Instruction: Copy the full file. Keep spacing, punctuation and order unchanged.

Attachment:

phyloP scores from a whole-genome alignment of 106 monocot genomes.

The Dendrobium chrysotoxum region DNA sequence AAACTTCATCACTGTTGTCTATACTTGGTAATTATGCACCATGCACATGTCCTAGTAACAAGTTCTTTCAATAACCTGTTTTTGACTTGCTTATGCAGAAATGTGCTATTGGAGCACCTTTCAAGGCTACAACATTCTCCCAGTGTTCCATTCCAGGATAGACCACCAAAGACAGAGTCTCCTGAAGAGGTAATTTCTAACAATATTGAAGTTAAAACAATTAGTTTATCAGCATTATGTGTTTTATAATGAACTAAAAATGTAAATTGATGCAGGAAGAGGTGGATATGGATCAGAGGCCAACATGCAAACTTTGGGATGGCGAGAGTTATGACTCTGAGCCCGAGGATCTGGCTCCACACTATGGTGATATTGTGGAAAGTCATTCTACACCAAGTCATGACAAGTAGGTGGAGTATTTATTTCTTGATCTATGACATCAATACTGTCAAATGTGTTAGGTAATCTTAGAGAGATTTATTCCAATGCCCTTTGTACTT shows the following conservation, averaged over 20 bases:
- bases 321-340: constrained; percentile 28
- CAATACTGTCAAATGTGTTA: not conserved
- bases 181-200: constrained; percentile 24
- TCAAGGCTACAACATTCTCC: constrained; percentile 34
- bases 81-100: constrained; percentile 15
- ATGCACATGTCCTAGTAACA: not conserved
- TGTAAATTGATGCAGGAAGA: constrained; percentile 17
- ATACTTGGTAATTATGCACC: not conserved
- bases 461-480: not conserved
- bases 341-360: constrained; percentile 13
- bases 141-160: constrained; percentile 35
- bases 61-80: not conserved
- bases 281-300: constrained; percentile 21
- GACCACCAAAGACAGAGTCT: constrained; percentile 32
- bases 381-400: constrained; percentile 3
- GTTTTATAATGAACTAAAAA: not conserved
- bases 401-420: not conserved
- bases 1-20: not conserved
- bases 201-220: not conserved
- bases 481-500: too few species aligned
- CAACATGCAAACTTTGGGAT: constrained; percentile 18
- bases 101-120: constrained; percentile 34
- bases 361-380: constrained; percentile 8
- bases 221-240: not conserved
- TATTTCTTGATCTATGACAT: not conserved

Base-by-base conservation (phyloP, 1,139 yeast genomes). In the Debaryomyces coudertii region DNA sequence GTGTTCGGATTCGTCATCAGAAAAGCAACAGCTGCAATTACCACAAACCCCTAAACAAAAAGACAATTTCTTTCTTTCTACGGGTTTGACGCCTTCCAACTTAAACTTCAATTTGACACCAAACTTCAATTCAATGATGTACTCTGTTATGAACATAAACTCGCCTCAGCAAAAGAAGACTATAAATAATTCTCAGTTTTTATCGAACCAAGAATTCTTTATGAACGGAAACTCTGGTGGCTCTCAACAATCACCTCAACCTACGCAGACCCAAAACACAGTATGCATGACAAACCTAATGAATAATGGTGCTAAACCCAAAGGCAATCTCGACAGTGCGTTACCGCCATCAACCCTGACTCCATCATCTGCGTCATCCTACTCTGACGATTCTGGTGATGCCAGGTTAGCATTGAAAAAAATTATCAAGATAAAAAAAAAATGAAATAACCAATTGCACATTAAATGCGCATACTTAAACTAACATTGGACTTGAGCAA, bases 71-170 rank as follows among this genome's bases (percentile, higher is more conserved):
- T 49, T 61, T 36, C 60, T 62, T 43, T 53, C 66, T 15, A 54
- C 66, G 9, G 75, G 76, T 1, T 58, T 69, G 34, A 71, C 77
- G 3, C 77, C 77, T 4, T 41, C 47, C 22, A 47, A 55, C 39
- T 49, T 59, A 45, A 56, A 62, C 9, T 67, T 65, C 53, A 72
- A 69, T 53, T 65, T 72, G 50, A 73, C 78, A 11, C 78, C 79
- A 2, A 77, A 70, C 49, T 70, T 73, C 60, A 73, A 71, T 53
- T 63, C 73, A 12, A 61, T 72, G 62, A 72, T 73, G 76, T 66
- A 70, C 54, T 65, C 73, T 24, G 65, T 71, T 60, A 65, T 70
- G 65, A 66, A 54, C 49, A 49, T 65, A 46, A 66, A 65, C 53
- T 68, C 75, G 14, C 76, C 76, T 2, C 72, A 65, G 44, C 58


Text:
phyloP scores from a whole-genome alignment of 106 monocot genomes.

The Dendrobium chrysotoxum region DNA sequence AAACTTCATCACTGTTGTCTATACTTGGTAATTATGCACCATGCACATGTCCTAGTAACAAGTTCTTTCAATAACCTGTTTTTGACTTGCTTATGCAGAAATGTGCTATTGGAGCACCTTTCAAGGCTACAACATTCTCCCAGTGTTCCATTCCAGGATAGACCACCAAAGACAGAGTCTCCTGAAGAGGTAATTTCTAACAATATTGAAGTTAAAACAATTAGTTTATCAGCATTATGTGTTTTATAATGAACTAAAAATGTAAATTGATGCAGGAAGAGGTGGATATGGATCAGAGGCCAACATGCAAACTTTGGGATGGCGAGAGTTATGACTCTGAGCCCGAGGATCTGGCTCCACACTATGGTGATATTGTGGAAAGTCATTCTACACCAAGTCATGACAAGTAGGTGGAGTATTTATTTCTTGATCTATGACATCAATACTGTCAAATGTGTTAGGTAATCTTAGAGAGATTTATTCCAATGCCCTTTGTACTT shows the following conservation, averaged over 20 bases:
- bases 321-340: constrained; percentile 28
- CAATACTGTCAAATGTGTTA: not conserved
- bases 181-200: constrained; percentile 24
- TCAAGGCTACAACATTCTCC: constrained; percentile 34
- bases 81-100: constrained; percentile 15
- ATGCACATGTCCTAGTAACA: not conserved
- TGTAAATTGATGCAGGAAGA: constrained; percentile 17
- ATACTTGGTAATTATGCACC: not conserved
- bases 461-480: not conserved
- bases 341-360: constrained; percentile 13
- bases 141-160: constrained; percentile 35
- bases 61-80: not conserved
- bases 281-300: constrained; percentile 21
- GACCACCAAAGACAGAGTCT: constrained; percentile 32
- bases 381-400: constrained; percentile 3
- GTTTTATAATGAACTAAAAA: not conserved
- bases 401-420: not conserved
- bases 1-20: not conserved
- bases 201-220: not conserved
- bases 481-500: too few species aligned
- CAACATGCAAACTTTGGGAT: constrained; percentile 18
- bases 101-120: constrained; percentile 34
- bases 361-380: constrained; percentile 8
- bases 221-240: not conserved
- TATTTCTTGATCTATGACAT: not conserved

Base-by-base conservation (phyloP, 1,139 yeast genomes). In the Debaryomyces coudertii region DNA sequence GTGTTCGGATTCGTCATCAGAAAAGCAACAGCTGCAATTACCACAAACCCCTAAACAAAAAGACAATTTCTTTCTTTCTACGGGTTTGACGCCTTCCAACTTAAACTTCAATTTGACACCAAACTTCAATTCAATGATGTACTCTGTTATGAACATAAACTCGCCTCAGCAAAAGAAGACTATAAATAATTCTCAGTTTTTATCGAACCAAGAATTCTTTATGAACGGAAACTCTGGTGGCTCTCAACAATCACCTCAACCTACGCAGACCCAAAACACAGTATGCATGACAAACCTAATGAATAATGGTGCTAAACCCAAAGGCAATCTCGACAGTGCGTTACCGCCATCAACCCTGACTCCATCATCTGCGTCATCCTACTCTGACGATTCTGGTGATGCCAGGTTAGCATTGAAAAAAATTATCAAGATAAAAAAAAAATGAAATAACCAATTGCACATTAAATGCGCATACTTAAACTAACATTGGACTTGAGCAA, bases 71-170 rank as follows among this genome's bases (percentile, higher is more conserved):
- T 49, T 61, T 36, C 60, T 62, T 43, T 53, C 66, T 15, A 54
- C 66, G 9, G 75, G 76, T 1, T 58, T 69, G 34, A 71, C 77
- G 3, C 77, C 77, T 4, T 41, C 47, C 22, A 47, A 55, C 39
- T 49, T 59, A 45, A 56, A 62, C 9, T 67, T 65, C 53, A 72
- A 69, T 53, T 65, T 72, G 50, A 73, C 78, A 11, C 78, C 79
- A 2, A 77, A 70, C 49, T 70, T 73, C 60, A 73, A 71, T 53
- T 63, C 73, A 12, A 61, T 72, G 62, A 72, T 73, G 76, T 66
- A 70, C 54, T 65, C 73, T 24, G 65, T 71, T 60, A 65, T 70
- G 65, A 66, A 54, C 49, A 49, T 65, A 46, A 66, A 65, C 53
- T 68, C 75, G 14, C 76, C 76, T 2, C 72, A 65, G 44, C 58